Bad News for Labour: Antisemitism, the Party and Public Belief. “Ever since his shock election to the Labour leadership in 2015, Jeremy Corbyn has been dogged by allegations of “antisemitism.” Both the media and hostile MPs claim he has failed to confront Jew-hate in party ranks — one Tory minister even said Corbyn would be “the first antisemitic Western leader since 1945.” Often bound up with debates on Israel and anti-imperialism, this has become one of the main lines of attack against Corbyn, both within and outside the party. Yet for all the headlines about “mounting antisemitism” in Labour, we are rarely given any sense of its scale. Data released by the party in February 2019 showed that it had received 1,106 specific complaints of antisemitism since April 2018, of which just 673 regarded actual Labour members. The party membership stands at over half a million: the allegations, even if they were true, concern around 0.1 percent of the total” – Greg Philo: https://www.jacobinmag.com/2019/10/labour-party-antisemitism-claims-jeremy-corbyn. “'At last! Here is a book that rigorously examines the facts behind the allegations of antisemitism in the Labour Party. The reality is more shocking, and more surprising, than the headlines in the press would have you believe. Here is the evidence - read it.” – Ken Loach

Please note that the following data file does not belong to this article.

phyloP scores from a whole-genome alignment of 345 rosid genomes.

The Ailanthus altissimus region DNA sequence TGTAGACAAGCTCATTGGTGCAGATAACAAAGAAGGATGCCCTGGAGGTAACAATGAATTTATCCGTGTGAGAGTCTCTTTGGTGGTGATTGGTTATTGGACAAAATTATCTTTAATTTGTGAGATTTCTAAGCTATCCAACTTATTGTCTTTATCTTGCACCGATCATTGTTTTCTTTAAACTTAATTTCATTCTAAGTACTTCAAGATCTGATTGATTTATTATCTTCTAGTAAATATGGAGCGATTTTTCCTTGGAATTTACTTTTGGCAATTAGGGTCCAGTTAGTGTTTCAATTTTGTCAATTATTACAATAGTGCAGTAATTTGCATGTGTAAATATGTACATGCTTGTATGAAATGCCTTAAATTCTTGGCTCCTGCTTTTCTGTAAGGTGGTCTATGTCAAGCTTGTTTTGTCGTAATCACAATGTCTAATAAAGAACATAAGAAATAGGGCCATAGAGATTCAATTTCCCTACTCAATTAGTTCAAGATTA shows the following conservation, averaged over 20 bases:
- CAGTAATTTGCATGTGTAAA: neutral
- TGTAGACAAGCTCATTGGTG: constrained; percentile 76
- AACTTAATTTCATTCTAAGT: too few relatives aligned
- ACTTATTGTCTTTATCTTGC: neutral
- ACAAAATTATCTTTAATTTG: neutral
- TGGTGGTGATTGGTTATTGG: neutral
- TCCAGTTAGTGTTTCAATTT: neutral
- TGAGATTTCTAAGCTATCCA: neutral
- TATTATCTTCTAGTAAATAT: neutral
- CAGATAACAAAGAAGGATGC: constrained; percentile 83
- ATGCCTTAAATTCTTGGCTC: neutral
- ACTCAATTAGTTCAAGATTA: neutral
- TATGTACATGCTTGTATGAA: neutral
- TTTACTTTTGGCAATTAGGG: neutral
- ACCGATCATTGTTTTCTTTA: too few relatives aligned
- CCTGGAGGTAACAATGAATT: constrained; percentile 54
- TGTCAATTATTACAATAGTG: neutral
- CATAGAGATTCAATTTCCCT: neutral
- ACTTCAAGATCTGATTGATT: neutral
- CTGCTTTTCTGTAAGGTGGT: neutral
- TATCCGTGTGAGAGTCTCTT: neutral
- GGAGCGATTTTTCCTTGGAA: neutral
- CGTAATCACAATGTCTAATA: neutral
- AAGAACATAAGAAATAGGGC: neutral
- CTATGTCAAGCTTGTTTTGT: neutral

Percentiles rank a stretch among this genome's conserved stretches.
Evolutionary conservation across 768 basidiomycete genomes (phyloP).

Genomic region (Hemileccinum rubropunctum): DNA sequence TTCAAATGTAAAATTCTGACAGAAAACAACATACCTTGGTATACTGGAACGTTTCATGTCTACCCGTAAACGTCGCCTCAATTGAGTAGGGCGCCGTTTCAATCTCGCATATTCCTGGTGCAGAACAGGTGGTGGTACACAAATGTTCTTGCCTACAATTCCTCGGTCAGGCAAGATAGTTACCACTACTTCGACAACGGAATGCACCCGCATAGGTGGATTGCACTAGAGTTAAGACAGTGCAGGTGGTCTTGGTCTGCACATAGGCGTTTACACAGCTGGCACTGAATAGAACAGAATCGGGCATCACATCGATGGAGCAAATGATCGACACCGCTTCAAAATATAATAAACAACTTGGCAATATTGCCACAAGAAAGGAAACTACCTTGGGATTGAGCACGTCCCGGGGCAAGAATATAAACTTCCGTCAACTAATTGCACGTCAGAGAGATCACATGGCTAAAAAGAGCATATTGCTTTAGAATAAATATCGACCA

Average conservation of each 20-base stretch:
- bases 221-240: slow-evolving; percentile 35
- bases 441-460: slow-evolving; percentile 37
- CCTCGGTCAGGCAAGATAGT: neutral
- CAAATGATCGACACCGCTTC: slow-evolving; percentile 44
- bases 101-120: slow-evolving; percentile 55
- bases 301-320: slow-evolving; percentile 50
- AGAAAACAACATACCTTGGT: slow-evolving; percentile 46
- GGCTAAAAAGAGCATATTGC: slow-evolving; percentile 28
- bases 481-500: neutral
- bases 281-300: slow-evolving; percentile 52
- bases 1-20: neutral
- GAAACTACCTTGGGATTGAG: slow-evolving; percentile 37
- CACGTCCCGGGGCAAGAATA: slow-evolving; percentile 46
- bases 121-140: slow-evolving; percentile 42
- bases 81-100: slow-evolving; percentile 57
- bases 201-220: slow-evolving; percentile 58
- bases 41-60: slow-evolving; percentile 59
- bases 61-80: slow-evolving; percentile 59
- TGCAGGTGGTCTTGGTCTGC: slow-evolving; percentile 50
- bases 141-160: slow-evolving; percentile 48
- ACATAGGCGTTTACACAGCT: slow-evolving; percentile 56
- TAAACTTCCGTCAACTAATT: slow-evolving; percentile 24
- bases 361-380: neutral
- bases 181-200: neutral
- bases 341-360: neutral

28 November1500-1600Quaker Meeting House
A groundbreaking study on the reality behind the headlines on antisemitism and the British Labour Party.There has been an extraordinary media output on the issue of Jeremy Corbyn, the Labour Party and antisemitism. Accusations about the Labour Party have made headlines on a daily basis. In the three years after Corbyn became leader there were over five thousand news stories and articles in the national press alone.Bad News for Labour examines the impact of this coverage on public beliefs about the Party. It replaces media hype with the rigorous analysis of evidence. The authors draw on carefully compiled research to reveal surprising findings in this guide to the reality behind the headlines.https://www.plutobooks.com/9781786805720/bad-news-for-labour/
meeting room
37
29 November (theme: save the species from itself)
38
YOUTH CLIMATE STRIKE SOLIDARITY
March down to the Town Hall to support the young people as they march round Leeds.29 November1130-laterLeave from Parky Steps at 1230
39
2 December (theme: health, and disability equality in education)
40
Jo Ingold with Liz OliverDisabled people and employment (for day of action on disability equality in education)2 December1300-1400Quaker Meeting Househall
41